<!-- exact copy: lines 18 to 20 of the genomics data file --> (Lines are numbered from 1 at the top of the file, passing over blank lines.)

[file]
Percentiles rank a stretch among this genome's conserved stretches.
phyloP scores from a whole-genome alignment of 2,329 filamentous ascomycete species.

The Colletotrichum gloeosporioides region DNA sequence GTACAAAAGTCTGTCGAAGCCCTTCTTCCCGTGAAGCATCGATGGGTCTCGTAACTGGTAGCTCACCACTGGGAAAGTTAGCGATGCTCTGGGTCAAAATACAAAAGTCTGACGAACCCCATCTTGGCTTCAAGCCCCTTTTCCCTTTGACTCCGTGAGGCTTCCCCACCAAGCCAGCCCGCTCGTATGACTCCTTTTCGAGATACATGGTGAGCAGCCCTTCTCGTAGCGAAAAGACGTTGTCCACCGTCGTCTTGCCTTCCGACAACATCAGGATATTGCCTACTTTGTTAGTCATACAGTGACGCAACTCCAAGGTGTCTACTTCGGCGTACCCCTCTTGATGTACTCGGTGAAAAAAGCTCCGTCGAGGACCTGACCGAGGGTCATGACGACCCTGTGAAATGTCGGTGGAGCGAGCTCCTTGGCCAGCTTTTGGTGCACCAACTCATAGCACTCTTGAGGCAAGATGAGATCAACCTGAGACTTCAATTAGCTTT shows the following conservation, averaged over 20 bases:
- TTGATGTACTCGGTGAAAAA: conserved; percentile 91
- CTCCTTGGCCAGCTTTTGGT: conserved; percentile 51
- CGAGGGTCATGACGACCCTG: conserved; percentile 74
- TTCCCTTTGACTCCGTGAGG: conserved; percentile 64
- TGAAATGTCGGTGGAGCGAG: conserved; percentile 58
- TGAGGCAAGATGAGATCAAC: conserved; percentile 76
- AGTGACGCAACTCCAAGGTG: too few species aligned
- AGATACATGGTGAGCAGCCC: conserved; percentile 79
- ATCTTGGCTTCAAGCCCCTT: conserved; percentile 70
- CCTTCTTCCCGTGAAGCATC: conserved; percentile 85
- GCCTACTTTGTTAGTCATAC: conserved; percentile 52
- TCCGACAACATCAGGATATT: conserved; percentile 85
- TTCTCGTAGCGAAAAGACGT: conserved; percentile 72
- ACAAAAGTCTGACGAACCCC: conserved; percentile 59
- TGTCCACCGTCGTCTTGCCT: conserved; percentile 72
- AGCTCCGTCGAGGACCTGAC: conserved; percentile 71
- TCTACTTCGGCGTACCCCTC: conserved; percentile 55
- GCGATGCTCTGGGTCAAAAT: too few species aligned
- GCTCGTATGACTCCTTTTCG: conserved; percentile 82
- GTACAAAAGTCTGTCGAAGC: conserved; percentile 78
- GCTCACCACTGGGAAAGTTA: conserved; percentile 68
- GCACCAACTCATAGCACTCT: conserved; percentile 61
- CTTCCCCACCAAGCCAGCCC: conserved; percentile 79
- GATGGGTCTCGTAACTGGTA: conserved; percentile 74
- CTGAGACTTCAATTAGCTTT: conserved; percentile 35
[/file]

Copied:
- TGTCCACCGTCGTCTTGCCT: conserved; percentile 72
- AGCTCCGTCGAGGACCTGAC: conserved; percentile 71
- TCTACTTCGGCGTACCCCTC: conserved; percentile 55